It’s funny, but Jesus understood all of this. He seemed to look right through this theological trick, and He responded in a way that really shocked everyone. He never spoke, but bowed low and began to write in the dirt with his finger. Amidst their vicious accusations, they pressed their case.

Jesus bent down again, and he wrote some more.

I never knew what he wrote–but I had to believe it must have been something that revealed the sin in the hearts of the men who were accusing me. In that moment, they quickly dropped the case against me. They all filed out, one by one, in dramatic fashion. I now stood alone with Jesus.

Jesus looked directly at me. I was still afraid, but it was strange, I felt a wave of peace as well. I quietly waited, not knowing what He was going to say to me. I half expected the worst.

Yes, he did confront me. He wanted me to acknowledge that those accusing men had left. I saw it and understood. Jesus was asking me to believe that I was now really free. But then he wanted me to understand something that seemed quite crucial.

“Neither do I condemn you,” said Jesus. “Go, and from now on do not sin anymore.”

That dear one was a powerful moment. He set me free with the understanding that He did not condemn me. My new freedom came with a catch–sort of. I knew then that my sin must be renounced. My freedom came with a price. But knowing I was completely released, meant I was now a free woman.

At that moment I understood completely.

Meet The Thief on the Cross

Luke 23:39-43, CSB

“Then one of the criminals hanging there began to yell insults at him: “Aren’t you the Messiah? Save yourself and us!”

40 “But the other answered, rebuking him: “Don’t you even fear God, since you are undergoing the same punishment? 41 We are punished justly because we’re getting back what we deserve for the things we did, but this man has done nothing wrong.” 42 Then he said, “Jesus, remember me when you come into your kingdom.”

43 “And he said to him, “Truly I tell you, today you will be with me in paradise.”

The pain was incredible, but I know that deep down I deserved to die. But not like this. Never like this. I was almost out of my mind with fear. What they were about to do to me was terrifying.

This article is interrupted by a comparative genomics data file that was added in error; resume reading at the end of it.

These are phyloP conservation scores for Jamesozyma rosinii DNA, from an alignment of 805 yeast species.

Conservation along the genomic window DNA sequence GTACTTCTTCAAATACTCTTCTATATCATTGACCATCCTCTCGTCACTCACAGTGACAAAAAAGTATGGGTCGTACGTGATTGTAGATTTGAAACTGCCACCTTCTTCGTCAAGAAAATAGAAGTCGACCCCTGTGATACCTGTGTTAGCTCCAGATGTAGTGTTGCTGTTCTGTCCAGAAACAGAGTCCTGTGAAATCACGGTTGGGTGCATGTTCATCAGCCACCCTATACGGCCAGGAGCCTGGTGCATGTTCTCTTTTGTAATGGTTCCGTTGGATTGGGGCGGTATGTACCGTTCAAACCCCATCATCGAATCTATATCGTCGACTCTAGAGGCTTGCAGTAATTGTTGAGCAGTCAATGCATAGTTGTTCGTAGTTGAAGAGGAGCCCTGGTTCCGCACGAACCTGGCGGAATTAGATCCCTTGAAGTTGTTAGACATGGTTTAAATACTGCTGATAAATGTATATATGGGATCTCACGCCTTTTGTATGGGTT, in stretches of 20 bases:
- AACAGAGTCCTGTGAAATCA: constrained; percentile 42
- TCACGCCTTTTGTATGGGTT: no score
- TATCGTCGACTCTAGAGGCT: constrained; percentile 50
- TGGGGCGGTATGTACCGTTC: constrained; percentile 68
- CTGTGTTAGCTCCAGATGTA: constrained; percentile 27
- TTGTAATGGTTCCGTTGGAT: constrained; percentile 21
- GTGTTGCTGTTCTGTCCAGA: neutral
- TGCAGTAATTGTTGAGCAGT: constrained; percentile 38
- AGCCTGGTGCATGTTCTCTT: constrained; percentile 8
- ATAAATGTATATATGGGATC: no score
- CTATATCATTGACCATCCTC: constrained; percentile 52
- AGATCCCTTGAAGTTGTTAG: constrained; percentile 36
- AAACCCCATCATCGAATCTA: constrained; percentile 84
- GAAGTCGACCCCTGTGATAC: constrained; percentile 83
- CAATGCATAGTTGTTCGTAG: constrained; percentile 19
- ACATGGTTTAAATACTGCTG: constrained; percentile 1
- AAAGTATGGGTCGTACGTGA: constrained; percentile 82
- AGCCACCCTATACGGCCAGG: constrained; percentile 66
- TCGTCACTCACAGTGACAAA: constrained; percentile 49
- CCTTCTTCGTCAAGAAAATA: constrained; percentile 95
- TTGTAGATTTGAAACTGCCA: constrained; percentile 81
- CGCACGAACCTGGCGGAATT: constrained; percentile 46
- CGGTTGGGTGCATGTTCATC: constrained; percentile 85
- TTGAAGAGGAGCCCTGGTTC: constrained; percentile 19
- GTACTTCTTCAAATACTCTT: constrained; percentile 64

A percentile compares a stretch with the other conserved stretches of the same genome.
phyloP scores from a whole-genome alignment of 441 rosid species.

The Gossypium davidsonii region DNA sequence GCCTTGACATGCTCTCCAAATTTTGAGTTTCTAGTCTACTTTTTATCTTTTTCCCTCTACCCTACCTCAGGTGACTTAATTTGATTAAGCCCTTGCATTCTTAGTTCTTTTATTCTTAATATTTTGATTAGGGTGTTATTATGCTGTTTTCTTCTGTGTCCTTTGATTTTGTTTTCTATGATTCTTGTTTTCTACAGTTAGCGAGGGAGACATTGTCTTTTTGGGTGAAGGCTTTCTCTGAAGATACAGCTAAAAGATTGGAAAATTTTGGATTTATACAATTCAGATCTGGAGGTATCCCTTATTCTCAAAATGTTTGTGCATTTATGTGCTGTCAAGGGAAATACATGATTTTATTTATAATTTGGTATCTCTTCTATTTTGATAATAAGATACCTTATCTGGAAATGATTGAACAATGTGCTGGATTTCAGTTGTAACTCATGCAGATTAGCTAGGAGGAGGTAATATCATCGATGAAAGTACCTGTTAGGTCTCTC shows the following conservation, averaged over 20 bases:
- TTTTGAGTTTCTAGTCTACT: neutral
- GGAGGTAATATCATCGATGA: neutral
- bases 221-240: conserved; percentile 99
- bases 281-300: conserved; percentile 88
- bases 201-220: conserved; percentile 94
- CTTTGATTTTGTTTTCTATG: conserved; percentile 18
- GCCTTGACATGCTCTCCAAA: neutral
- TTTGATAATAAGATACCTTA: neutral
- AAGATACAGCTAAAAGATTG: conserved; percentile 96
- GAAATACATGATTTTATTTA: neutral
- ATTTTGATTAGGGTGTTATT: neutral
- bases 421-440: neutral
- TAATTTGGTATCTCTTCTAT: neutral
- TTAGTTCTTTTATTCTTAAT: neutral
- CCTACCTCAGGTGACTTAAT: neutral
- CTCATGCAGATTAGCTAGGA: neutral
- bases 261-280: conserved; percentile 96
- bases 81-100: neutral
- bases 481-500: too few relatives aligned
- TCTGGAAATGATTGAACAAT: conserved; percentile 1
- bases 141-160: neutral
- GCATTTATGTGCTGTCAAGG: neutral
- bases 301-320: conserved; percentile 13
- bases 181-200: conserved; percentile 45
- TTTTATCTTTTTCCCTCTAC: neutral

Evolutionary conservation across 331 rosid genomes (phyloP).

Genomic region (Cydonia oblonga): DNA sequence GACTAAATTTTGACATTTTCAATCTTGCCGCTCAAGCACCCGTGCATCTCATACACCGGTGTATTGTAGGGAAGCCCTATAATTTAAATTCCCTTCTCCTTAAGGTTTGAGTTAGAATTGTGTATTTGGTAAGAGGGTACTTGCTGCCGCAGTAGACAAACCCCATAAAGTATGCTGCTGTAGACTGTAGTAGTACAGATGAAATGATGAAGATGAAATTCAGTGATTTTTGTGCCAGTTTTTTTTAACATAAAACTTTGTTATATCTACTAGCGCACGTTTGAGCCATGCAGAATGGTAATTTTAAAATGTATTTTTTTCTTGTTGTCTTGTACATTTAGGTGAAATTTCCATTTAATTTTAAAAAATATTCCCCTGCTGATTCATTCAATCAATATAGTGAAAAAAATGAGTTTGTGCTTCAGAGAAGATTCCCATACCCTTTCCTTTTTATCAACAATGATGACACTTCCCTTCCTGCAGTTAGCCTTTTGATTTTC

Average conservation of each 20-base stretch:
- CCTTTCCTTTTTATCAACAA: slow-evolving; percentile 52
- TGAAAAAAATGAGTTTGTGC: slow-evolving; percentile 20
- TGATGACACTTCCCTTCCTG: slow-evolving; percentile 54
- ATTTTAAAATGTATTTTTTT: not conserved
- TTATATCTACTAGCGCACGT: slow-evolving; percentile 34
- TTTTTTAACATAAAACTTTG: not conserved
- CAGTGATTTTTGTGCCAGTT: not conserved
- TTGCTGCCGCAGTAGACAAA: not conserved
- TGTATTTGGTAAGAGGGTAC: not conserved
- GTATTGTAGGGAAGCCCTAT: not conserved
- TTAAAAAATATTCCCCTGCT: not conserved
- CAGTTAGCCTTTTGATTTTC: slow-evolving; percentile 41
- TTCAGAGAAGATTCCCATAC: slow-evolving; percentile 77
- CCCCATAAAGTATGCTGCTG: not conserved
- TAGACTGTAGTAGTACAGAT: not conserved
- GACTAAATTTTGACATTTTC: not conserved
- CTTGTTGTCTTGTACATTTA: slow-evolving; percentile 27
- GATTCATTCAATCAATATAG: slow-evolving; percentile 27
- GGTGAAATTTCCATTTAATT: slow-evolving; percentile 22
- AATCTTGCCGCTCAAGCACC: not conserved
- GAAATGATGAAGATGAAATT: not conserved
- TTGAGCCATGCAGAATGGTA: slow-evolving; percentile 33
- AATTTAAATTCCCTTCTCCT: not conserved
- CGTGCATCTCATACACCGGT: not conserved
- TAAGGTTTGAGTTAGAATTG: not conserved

You must understand that I was a common thief. I had stolen a loaf of bread when I was eight years old and that’s how it all got started for me. It more or else got bigger and easier. I knew how to steal and I was quite good at it. I was Jacob, the master thief!

When I was finally caught, they had sentenced me to die. I supposed it was inevitable. I fault no one but myself as I knew what I was getting into. As I dragged my beam up to Golgotha, it was really strange but I suddenly remembered a verse from the scripture and it really did unsettle me.

“Cursed is everyone who hangs on a tree.”

It’s a terrible thing to die this way. There were three of us, nailed to the wood and lifted up between heaven and earth. Jesus was nailed to the middle cross, not that it really mattered; all three of us were going to die today. Many hope for a simple and easy death, maybe in their sleep–but that’s not going to happen to us.

The third man could only mock, he was afraid, and I suppose he just echoed those Pharisees who didn’t really understand. But I knew better. I knew who this other man was, I had heard all the stories. Deep down I knew that this man on the center cross was the Messiah.

A crowd had gathered to watch us die. The Romans in their wonderful ingenuity had made a sign that they nailed above Jesus’ head, and it declared that to everyone that Jesus was “the king of the Jews.” Even as he was dying, they found a way to malign him and to irritate the crowd.

The other man being crucified continued to mock Jesus, and it infuriated me.

Why I defended him I don’t know for sure.

But I understood. He was being murdered out of envy and jealousy. He didn’t deserve to die like this, but the powers that be hated him, and who can confront these religious men without becoming a victim. Jesus had repeatedly crossed the line, so now they were now putting him to death. It seemed evil was really winning today.

I saw the soldiers throwing dice for Jesus’ clothes. He was now being mocked by them as well, even as he was dying on a brutal cross.

But all of a sudden it all made perfect sense, he really was the Messiah, and these bastards were killing him. Crucifixion was starting to work on me now. I began to choke on my words, and it was getting hard to breathe.